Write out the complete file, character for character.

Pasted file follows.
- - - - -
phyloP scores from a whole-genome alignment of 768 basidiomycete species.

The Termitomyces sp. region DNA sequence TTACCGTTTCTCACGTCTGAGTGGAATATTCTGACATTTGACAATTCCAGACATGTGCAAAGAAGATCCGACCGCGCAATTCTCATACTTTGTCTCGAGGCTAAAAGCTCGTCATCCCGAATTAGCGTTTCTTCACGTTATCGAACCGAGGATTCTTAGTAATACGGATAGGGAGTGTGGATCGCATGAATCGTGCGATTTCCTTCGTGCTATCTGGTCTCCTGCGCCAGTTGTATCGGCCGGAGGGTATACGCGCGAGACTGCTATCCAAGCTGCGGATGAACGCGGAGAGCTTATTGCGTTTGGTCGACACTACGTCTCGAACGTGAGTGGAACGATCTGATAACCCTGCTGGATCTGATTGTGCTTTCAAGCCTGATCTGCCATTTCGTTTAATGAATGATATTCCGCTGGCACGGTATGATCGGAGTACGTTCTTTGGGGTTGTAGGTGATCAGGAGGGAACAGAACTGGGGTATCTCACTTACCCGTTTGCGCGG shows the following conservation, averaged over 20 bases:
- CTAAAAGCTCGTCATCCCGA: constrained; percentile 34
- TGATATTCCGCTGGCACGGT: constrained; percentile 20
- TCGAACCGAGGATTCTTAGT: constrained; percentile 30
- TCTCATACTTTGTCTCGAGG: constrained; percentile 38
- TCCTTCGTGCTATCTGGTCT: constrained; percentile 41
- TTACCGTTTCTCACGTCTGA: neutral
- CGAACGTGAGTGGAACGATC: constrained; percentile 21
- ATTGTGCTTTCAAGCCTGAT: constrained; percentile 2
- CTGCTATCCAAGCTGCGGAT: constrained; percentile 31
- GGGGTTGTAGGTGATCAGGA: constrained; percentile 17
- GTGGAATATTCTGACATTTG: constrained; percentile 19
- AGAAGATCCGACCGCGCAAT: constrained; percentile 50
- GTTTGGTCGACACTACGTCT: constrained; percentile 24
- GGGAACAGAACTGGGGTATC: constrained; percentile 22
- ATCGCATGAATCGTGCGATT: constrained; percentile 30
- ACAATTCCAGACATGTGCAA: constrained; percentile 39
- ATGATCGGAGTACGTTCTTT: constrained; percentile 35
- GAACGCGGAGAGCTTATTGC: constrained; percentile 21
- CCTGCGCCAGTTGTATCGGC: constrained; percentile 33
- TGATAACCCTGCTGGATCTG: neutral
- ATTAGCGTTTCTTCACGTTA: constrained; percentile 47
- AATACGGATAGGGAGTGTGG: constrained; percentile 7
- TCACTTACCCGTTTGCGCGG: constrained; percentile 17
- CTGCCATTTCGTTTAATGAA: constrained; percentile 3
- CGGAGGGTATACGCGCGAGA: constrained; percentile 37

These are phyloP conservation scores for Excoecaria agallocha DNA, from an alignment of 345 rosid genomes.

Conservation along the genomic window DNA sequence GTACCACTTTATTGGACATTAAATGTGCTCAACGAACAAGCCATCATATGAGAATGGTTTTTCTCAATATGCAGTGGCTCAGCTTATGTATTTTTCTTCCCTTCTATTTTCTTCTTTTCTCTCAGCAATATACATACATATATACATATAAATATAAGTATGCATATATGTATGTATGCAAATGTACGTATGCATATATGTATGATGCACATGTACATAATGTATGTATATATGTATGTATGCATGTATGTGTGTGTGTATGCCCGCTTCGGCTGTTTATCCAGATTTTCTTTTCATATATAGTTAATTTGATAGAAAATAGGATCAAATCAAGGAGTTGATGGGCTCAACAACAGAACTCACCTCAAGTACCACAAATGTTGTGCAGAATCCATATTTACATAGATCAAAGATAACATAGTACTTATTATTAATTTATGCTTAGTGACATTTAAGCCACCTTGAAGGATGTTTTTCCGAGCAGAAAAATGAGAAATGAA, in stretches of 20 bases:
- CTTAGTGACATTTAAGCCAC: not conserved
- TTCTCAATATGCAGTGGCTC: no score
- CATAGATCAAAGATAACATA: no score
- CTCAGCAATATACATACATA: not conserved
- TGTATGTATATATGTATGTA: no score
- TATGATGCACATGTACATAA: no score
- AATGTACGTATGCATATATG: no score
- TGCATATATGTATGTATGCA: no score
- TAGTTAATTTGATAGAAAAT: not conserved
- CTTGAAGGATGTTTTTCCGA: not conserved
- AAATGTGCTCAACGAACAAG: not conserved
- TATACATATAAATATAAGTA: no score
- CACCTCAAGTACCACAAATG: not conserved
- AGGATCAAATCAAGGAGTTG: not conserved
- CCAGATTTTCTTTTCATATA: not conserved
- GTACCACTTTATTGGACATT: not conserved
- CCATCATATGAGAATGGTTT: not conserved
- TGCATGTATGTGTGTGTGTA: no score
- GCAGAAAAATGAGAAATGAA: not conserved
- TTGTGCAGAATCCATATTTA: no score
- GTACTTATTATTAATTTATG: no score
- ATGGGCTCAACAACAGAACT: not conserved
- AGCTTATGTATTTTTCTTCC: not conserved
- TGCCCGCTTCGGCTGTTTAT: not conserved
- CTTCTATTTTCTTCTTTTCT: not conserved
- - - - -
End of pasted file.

phyloP scores from a whole-genome alignment of 768 basidiomycete species.

The Termitomyces sp. region DNA sequence TTACCGTTTCTCACGTCTGAGTGGAATATTCTGACATTTGACAATTCCAGACATGTGCAAAGAAGATCCGACCGCGCAATTCTCATACTTTGTCTCGAGGCTAAAAGCTCGTCATCCCGAATTAGCGTTTCTTCACGTTATCGAACCGAGGATTCTTAGTAATACGGATAGGGAGTGTGGATCGCATGAATCGTGCGATTTCCTTCGTGCTATCTGGTCTCCTGCGCCAGTTGTATCGGCCGGAGGGTATACGCGCGAGACTGCTATCCAAGCTGCGGATGAACGCGGAGAGCTTATTGCGTTTGGTCGACACTACGTCTCGAACGTGAGTGGAACGATCTGATAACCCTGCTGGATCTGATTGTGCTTTCAAGCCTGATCTGCCATTTCGTTTAATGAATGATATTCCGCTGGCACGGTATGATCGGAGTACGTTCTTTGGGGTTGTAGGTGATCAGGAGGGAACAGAACTGGGGTATCTCACTTACCCGTTTGCGCGG shows the following conservation, averaged over 20 bases:
- CTAAAAGCTCGTCATCCCGA: constrained; percentile 34
- TGATATTCCGCTGGCACGGT: constrained; percentile 20
- TCGAACCGAGGATTCTTAGT: constrained; percentile 30
- TCTCATACTTTGTCTCGAGG: constrained; percentile 38
- TCCTTCGTGCTATCTGGTCT: constrained; percentile 41
- TTACCGTTTCTCACGTCTGA: neutral
- CGAACGTGAGTGGAACGATC: constrained; percentile 21
- ATTGTGCTTTCAAGCCTGAT: constrained; percentile 2
- CTGCTATCCAAGCTGCGGAT: constrained; percentile 31
- GGGGTTGTAGGTGATCAGGA: constrained; percentile 17
- GTGGAATATTCTGACATTTG: constrained; percentile 19
- AGAAGATCCGACCGCGCAAT: constrained; percentile 50
- GTTTGGTCGACACTACGTCT: constrained; percentile 24
- GGGAACAGAACTGGGGTATC: constrained; percentile 22
- ATCGCATGAATCGTGCGATT: constrained; percentile 30
- ACAATTCCAGACATGTGCAA: constrained; percentile 39
- ATGATCGGAGTACGTTCTTT: constrained; percentile 35
- GAACGCGGAGAGCTTATTGC: constrained; percentile 21
- CCTGCGCCAGTTGTATCGGC: constrained; percentile 33
- TGATAACCCTGCTGGATCTG: neutral
- ATTAGCGTTTCTTCACGTTA: constrained; percentile 47
- AATACGGATAGGGAGTGTGG: constrained; percentile 7
- TCACTTACCCGTTTGCGCGG: constrained; percentile 17
- CTGCCATTTCGTTTAATGAA: constrained; percentile 3
- CGGAGGGTATACGCGCGAGA: constrained; percentile 37

These are phyloP conservation scores for Excoecaria agallocha DNA, from an alignment of 345 rosid genomes.

Conservation along the genomic window DNA sequence GTACCACTTTATTGGACATTAAATGTGCTCAACGAACAAGCCATCATATGAGAATGGTTTTTCTCAATATGCAGTGGCTCAGCTTATGTATTTTTCTTCCCTTCTATTTTCTTCTTTTCTCTCAGCAATATACATACATATATACATATAAATATAAGTATGCATATATGTATGTATGCAAATGTACGTATGCATATATGTATGATGCACATGTACATAATGTATGTATATATGTATGTATGCATGTATGTGTGTGTGTATGCCCGCTTCGGCTGTTTATCCAGATTTTCTTTTCATATATAGTTAATTTGATAGAAAATAGGATCAAATCAAGGAGTTGATGGGCTCAACAACAGAACTCACCTCAAGTACCACAAATGTTGTGCAGAATCCATATTTACATAGATCAAAGATAACATAGTACTTATTATTAATTTATGCTTAGTGACATTTAAGCCACCTTGAAGGATGTTTTTCCGAGCAGAAAAATGAGAAATGAA, in stretches of 20 bases:
- CTTAGTGACATTTAAGCCAC: not conserved
- TTCTCAATATGCAGTGGCTC: no score
- CATAGATCAAAGATAACATA: no score
- CTCAGCAATATACATACATA: not conserved
- TGTATGTATATATGTATGTA: no score
- TATGATGCACATGTACATAA: no score
- AATGTACGTATGCATATATG: no score
- TGCATATATGTATGTATGCA: no score
- TAGTTAATTTGATAGAAAAT: not conserved
- CTTGAAGGATGTTTTTCCGA: not conserved
- AAATGTGCTCAACGAACAAG: not conserved
- TATACATATAAATATAAGTA: no score
- CACCTCAAGTACCACAAATG: not conserved
- AGGATCAAATCAAGGAGTTG: not conserved
- CCAGATTTTCTTTTCATATA: not conserved
- GTACCACTTTATTGGACATT: not conserved
- CCATCATATGAGAATGGTTT: not conserved
- TGCATGTATGTGTGTGTGTA: no score
- GCAGAAAAATGAGAAATGAA: not conserved
- TTGTGCAGAATCCATATTTA: no score
- GTACTTATTATTAATTTATG: no score
- ATGGGCTCAACAACAGAACT: not conserved
- AGCTTATGTATTTTTCTTCC: not conserved
- TGCCCGCTTCGGCTGTTTAT: not conserved
- CTTCTATTTTCTTCTTTTCT: not conserved